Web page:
Chris Lange, FISM News
Lawyers for a Rhode Island nonprofit Christian children’s ministry filed a motion this week asking a federal district court to enter a final default judgment in a suit accusing a school district of religious discrimination.
Liberty Counsel, a nonprofit Christian legal group, sued the Providence Public School District and its superintendent, Dr. Javier Montanez, on behalf of Rhode Island’s Child Evangelism Fellowship (CEF). The complaint alleges that the District discriminated against CEF when it prevented the group from opening an after-school club on campus while allowing other student clubs to meet.
The default judgment request was made after the district failed to respond to the complaint by the court’s deadline.
According to the suit, the D’Abate Elementary School granted CEF Rhode Island permission to open a Good News Club at the school for the 2019-2020 school year. In the spring of 2020, all campus clubs were temporarily canceled due to the COVID-19 pandemic.
When schools reopened, CEF submitted applications to resume the Good News Club and to open an additional club at another school in the district. The complaint asserted that “district officials failed to respond” to the requests. CEF proceeded to file several subsequent facilities use applications that were also ignored, according to the filing.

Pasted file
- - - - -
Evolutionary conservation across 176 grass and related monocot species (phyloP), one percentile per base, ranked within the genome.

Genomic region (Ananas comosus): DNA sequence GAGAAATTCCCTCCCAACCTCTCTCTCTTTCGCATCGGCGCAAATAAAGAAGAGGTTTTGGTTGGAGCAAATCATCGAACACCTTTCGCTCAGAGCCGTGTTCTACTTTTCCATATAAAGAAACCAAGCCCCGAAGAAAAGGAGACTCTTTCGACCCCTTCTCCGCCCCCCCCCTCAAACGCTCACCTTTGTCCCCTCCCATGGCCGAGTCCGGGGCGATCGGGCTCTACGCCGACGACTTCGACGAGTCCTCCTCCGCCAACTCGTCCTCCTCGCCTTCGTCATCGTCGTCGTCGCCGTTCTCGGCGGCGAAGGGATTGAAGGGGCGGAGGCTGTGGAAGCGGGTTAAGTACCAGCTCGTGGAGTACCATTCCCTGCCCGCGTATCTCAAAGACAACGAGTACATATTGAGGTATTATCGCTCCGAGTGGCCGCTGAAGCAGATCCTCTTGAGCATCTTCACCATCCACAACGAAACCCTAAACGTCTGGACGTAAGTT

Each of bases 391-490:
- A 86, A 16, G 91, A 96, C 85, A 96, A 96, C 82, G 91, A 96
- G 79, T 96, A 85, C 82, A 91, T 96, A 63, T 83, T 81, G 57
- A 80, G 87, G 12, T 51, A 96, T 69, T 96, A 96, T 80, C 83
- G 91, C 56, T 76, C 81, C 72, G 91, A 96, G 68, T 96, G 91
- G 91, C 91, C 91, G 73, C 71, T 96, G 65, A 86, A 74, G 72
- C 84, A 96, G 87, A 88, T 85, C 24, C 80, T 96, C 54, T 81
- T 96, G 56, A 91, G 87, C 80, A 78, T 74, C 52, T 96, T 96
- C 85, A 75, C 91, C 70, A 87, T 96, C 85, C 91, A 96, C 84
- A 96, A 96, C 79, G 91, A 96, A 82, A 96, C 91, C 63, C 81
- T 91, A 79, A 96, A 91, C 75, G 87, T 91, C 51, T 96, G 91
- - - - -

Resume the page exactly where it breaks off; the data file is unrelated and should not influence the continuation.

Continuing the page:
Liberty Counsel said Thursday in a press release that documents obtained through public records requests showed that, during this same time period, the district had been “routinely approving” applications from other groups.”
“[F]or nearly two years, the district has blocked CEF Rhode Island from hosting its elementary school Good News Clubs on district school facilities. Yet other organizations such as Boys and Girls Clubs, Boy Scouts, Girl Scouts, and Girls on the Run are given free use of school facilities for after school programs,” the release stated.
Liberty cited a June 2001 U.S. Supreme Court decision in another case brought by Good News Club, titled Good News Club v. Milford Central School, in which the Bench rejected a school’s argument that it lawfully barred a Good News club from campus in accordance with the Establishment Clause of the U.S. Constitution, also known as the Establishment-of-Religion Clause.
Justice Clarence Thomas wrote in the majority opinion that, “When a limited public forum is available for use by groups presenting any viewpoint…we would not find an Establishment Clause violation simply because only groups presenting a religious viewpoint have opted to take advantage of the forum at a particular time.” The High Court ruled that excluding a religious club from campus while allowing other clubs to operate is a violation of First Amendment protections.
Liberty Counsel said it is seeking an injunction to permanently protect Good News Clubs from “future discrimination.” It is also asking the court to award attorney’s fees “and costs” against the district.